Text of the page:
An ambitious project to create a statewide cyber-alert "early warning" system in the state of Washington to link with the federal Dept. of Homeland Security (DHS) is starting to take shape and could be a cybersecurity monitoring model for other states.
An ambitious project to create a statewide cyber-alert "early warning" system in the state of Washington to link with the federal Department of Homeland Security (DHS) is starting to take shape and could be a cybersecurity monitoring model for other states.
The "Public Regional Information Security Event Management" system (PRISEM) is designed to offer an online early warning about everything from botnet incursions on compromised desktops to possible full-fledged cyber-attacks from terrorists. As now designed, PRISEM will use customized security and information event management (SIEM) equipment from NitroSecurity that's being kept at the University of Washington's Applied Physics Lab where researchers will assist on the project, says Michael Hamilton, CISO of Seattle.
PRISEM is intended to be a central security-event and analysis point to aggregate real-time log and event information. Such alerts would be generated from local and state agency networks — and possibly private companies — and offer an early warning system for possible cyber-attacks or botnet activities. DHS would be kept in the loop on PRISEM's security findings.
The city of Seattle for about a year has used its own NitroSecurity-based SIEM with the NitroRSC Correlation Engine to take in security event information from its multiple internal network sources, including intrusion-detection systems, in order to have the SIEM correlate a real-time analysis of any threat situation.
Sharing Seattle's threat data with PRISEM would help others in the state. "Suppose I get an alert about suspected botnet infections on some desktops," Hamilton says. "We all need to know that."
Attacks on SCADA systems would be especially important to monitor, and the idea behind the PRISEM approach is to share this kind of threat data with the central SIEM aggregation point at the University of Washington, where the SIEM would be collecting security-related input from state and local agencies.
Under the PRISEM effort, agencies which would get help in deploying what's known as SIEM collectors for their local security and network gear in order to be able to transmit security-event information to the central PRISEM aggregation point. The analysis of the data they feed in would be eventually shared with other PRISEM participants but only in an aggregated confidential way that shielded the identity of each participating organization. The analysis data would also be shared with the federal government's DHS.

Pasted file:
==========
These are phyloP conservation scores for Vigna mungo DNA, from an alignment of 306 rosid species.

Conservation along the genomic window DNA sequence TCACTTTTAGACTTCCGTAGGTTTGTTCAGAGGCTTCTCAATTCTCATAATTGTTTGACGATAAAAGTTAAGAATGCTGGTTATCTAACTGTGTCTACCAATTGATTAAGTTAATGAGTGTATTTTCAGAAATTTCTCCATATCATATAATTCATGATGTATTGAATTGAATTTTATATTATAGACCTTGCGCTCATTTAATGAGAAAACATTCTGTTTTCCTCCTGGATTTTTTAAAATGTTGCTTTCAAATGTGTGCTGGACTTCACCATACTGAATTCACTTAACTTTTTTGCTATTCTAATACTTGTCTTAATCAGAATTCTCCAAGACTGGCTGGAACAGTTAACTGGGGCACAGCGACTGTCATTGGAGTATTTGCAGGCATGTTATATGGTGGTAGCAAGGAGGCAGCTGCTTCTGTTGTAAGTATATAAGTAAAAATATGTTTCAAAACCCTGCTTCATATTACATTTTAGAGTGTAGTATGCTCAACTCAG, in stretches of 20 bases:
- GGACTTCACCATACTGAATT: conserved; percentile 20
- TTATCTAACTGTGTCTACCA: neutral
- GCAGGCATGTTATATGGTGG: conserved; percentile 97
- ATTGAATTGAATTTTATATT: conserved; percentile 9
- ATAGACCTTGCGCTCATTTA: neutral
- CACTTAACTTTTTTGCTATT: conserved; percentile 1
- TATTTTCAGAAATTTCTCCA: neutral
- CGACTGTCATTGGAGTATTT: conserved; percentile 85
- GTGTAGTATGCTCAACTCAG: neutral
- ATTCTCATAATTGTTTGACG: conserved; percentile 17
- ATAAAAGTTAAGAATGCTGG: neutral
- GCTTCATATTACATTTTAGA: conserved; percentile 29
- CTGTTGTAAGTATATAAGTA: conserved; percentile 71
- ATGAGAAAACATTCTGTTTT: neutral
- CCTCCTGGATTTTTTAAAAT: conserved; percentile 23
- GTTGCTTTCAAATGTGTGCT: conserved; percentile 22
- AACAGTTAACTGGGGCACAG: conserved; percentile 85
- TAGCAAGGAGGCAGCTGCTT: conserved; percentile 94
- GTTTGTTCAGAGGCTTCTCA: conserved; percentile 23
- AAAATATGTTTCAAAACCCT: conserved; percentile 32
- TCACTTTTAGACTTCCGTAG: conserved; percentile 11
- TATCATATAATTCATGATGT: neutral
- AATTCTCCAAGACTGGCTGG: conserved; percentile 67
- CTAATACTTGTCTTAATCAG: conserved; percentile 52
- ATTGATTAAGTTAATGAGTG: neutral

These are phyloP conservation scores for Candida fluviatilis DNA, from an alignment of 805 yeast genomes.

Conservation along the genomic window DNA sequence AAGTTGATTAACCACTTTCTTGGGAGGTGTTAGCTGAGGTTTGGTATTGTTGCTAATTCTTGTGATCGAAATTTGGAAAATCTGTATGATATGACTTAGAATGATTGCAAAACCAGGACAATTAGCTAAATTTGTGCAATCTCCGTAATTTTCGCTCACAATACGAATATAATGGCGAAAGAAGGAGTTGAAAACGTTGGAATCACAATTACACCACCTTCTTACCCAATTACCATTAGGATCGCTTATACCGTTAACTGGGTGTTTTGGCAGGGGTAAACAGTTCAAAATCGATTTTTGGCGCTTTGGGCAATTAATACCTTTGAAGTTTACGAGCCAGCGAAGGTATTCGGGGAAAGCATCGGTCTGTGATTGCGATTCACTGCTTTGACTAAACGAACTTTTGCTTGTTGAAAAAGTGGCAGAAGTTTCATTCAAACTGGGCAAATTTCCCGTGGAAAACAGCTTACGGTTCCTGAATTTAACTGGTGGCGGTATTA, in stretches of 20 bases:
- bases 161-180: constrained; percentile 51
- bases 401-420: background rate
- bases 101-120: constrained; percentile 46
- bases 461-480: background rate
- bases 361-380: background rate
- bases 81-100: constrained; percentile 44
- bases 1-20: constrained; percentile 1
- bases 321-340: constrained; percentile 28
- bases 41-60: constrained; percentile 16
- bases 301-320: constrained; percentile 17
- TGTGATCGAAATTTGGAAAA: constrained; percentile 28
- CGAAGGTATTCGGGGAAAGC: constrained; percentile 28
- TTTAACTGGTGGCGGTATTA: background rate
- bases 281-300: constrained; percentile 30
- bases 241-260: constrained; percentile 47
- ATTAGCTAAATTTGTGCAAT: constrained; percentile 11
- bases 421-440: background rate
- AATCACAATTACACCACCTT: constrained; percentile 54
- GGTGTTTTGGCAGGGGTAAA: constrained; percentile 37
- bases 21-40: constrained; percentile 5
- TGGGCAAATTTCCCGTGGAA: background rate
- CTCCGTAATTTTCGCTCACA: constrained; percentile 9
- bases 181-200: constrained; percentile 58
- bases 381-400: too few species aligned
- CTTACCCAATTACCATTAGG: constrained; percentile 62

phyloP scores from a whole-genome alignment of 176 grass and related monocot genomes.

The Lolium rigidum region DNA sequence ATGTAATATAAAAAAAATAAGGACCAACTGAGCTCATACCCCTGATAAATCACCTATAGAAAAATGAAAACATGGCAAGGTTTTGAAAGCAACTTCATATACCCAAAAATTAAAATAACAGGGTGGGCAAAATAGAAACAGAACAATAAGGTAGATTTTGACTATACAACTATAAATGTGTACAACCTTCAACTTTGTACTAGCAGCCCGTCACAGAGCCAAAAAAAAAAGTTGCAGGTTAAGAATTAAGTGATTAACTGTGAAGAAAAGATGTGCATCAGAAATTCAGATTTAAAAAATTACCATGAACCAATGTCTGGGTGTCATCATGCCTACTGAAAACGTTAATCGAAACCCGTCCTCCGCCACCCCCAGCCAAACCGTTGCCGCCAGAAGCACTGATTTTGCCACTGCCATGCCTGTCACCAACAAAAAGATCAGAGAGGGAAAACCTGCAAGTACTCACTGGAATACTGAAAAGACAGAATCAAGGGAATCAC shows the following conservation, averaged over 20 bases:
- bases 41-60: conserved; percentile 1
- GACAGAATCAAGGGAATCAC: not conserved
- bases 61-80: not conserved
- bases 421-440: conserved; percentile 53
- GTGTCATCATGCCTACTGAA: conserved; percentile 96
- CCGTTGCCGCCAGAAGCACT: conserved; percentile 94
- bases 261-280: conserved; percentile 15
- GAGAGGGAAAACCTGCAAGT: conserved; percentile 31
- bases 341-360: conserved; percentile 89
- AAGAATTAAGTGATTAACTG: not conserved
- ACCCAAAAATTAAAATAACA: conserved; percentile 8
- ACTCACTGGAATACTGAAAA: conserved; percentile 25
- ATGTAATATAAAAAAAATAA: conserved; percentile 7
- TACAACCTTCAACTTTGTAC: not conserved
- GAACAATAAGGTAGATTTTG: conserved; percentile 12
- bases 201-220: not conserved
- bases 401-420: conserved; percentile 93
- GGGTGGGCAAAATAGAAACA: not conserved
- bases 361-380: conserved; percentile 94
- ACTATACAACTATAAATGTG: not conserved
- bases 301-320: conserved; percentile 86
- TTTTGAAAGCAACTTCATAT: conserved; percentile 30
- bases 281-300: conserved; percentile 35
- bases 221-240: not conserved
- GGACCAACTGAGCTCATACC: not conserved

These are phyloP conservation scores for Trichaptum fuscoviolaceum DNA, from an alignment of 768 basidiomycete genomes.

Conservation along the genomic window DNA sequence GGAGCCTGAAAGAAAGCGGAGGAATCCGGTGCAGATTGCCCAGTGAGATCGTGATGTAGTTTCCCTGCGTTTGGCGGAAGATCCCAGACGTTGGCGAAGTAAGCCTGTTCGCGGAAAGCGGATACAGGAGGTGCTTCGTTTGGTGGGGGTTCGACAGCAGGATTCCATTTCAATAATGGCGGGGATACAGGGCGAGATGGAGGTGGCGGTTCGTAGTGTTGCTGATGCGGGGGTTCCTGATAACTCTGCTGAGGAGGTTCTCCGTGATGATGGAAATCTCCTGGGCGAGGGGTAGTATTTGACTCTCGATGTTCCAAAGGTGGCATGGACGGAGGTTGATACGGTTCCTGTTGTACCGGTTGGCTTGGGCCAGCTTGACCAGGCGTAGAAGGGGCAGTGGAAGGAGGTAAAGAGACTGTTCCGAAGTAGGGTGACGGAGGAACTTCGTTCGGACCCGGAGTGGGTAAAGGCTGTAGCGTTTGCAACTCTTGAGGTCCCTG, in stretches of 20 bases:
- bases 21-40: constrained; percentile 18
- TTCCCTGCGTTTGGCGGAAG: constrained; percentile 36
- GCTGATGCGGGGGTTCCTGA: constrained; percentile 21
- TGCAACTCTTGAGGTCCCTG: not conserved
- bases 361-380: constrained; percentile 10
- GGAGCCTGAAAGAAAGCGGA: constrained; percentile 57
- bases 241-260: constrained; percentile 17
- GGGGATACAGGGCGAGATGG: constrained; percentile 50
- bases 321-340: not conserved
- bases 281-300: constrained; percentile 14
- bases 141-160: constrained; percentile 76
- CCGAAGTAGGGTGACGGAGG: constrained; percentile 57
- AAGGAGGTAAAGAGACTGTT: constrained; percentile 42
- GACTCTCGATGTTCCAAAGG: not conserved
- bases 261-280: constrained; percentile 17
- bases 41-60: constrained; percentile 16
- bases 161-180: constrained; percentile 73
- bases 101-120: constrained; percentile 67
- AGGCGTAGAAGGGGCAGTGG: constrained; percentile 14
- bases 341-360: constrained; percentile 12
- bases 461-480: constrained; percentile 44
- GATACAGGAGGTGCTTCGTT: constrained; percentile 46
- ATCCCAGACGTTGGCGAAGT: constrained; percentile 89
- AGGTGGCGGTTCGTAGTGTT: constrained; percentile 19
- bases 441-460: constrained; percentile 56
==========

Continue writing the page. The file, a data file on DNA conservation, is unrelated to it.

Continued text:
Discussions are ongoing with cities and local organizations that include Bellevue, Kirkland, the Port of Seattle, the Port of Tacoma and other places, including some private-sector firms, including Amazon and Starbucks, whose CISOs participate in the Pacific CISO Forum, says Hamilton who say he has $1.5 million in the pipeline, including half a million dollars in hand from DHS to help fund the project.
Smaller cities typically have limited IT staff, perhaps only two or three people, and the PRISEM effort would give them a way to gain insight into the big picture of threat activity hitting networks in the state of Washington, without their having to deploy a SIEM on their own. "It's a shared 'community watch' for cyber-threats, says Hamilton.
It would be the first of its kind attempted in the U.S. and could become a model for other states. Optimistic, Hamilton said PRISEM could help in bringing about a viable implementation of public-private cooperation on response to cyber-security threats. He adds some efforts that have been around for some time, including the federally-organized Information Sharing and Analysis Centers that encourage attendance by industry, simply don't do enough to help in the response to today's real-time threats.